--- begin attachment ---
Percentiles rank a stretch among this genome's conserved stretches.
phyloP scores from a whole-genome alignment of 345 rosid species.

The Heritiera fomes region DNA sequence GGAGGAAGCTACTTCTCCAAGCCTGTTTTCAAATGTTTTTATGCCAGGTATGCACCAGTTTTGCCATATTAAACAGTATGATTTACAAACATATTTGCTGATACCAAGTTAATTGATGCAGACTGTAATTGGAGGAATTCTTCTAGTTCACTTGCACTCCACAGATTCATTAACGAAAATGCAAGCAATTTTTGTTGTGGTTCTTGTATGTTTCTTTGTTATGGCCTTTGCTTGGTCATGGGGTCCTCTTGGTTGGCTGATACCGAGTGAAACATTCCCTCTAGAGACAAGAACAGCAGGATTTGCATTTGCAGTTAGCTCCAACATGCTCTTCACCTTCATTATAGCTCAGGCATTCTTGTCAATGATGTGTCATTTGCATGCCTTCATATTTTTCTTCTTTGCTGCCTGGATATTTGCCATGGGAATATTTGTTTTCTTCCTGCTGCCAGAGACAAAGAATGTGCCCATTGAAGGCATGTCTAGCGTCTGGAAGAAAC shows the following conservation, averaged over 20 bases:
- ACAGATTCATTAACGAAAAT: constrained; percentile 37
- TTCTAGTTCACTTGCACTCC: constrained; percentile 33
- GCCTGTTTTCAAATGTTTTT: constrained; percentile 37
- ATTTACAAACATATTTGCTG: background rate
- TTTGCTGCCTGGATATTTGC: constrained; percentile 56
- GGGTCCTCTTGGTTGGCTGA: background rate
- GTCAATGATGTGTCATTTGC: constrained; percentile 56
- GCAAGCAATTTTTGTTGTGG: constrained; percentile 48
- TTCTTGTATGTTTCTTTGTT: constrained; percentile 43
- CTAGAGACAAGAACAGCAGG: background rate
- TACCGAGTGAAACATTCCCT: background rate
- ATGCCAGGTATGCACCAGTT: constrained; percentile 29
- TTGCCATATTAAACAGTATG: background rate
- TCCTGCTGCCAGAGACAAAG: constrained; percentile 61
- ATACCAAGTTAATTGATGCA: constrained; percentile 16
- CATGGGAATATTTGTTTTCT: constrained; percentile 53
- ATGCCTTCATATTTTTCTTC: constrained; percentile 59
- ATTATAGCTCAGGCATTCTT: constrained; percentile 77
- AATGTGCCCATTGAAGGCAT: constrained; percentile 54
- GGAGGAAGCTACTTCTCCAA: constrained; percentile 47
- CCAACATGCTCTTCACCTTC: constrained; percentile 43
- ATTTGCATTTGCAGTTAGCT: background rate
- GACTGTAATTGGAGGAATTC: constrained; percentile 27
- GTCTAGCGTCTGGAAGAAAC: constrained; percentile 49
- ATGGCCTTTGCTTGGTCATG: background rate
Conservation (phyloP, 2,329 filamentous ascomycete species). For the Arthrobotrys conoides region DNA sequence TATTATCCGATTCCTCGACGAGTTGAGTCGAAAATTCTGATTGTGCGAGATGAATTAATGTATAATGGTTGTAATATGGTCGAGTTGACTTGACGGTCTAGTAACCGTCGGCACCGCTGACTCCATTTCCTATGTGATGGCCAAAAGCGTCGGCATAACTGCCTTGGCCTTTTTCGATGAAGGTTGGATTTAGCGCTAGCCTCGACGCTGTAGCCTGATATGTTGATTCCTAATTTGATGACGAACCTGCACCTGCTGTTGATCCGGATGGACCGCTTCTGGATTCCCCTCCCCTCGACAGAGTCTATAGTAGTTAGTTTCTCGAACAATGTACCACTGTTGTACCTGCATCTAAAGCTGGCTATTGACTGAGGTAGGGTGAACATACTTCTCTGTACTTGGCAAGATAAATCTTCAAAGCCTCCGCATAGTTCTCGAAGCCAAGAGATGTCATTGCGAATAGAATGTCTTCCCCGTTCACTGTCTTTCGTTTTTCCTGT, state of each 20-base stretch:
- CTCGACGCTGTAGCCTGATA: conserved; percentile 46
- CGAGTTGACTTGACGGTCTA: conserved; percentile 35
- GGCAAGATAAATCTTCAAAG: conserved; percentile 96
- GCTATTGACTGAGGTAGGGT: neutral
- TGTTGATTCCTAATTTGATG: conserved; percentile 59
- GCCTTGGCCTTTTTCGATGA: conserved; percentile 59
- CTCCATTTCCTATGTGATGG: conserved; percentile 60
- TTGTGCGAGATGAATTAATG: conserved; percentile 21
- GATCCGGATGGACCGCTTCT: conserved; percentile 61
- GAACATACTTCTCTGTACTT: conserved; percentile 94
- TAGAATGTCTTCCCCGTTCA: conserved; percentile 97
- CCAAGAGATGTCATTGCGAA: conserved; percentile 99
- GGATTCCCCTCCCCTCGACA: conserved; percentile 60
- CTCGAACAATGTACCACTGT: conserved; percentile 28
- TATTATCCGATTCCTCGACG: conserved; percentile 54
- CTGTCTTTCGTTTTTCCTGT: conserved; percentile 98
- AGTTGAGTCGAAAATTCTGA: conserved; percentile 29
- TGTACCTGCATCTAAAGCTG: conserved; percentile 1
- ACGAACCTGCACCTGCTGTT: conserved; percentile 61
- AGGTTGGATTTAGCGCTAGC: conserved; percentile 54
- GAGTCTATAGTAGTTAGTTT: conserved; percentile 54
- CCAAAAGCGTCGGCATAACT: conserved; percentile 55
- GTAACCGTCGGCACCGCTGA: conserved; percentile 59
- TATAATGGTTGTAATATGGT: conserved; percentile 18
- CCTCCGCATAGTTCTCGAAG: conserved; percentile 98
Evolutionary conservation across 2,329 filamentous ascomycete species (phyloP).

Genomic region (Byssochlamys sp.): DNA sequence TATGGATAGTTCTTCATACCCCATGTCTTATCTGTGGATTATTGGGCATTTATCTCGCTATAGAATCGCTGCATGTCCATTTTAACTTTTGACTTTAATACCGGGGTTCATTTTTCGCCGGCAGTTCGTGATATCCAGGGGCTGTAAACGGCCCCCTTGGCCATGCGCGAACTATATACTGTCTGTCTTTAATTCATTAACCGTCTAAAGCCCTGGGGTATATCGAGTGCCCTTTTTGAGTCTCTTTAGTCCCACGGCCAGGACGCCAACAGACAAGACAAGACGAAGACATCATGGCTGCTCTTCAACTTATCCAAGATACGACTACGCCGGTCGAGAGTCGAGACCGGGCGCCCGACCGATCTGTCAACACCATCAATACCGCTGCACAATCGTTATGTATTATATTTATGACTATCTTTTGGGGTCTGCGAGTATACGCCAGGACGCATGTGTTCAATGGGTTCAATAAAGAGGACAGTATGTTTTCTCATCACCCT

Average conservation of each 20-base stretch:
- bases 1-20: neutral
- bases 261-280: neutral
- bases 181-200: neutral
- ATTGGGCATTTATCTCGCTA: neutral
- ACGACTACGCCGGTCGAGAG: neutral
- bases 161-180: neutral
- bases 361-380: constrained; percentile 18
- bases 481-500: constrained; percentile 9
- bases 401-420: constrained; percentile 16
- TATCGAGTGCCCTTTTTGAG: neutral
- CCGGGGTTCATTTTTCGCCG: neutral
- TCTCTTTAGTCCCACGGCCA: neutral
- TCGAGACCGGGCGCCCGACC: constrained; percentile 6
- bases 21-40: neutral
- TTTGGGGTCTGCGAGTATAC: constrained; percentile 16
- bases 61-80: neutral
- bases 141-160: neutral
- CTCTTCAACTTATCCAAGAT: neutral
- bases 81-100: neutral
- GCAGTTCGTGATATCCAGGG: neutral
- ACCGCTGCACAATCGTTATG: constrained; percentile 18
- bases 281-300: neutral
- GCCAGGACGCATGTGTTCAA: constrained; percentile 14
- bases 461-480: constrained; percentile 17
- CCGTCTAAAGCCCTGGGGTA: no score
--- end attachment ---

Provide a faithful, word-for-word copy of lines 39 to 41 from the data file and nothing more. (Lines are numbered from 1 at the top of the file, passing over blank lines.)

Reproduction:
- GAACATACTTCTCTGTACTT: conserved; percentile 94
- TAGAATGTCTTCCCCGTTCA: conserved; percentile 97
- CCAAGAGATGTCATTGCGAA: conserved; percentile 99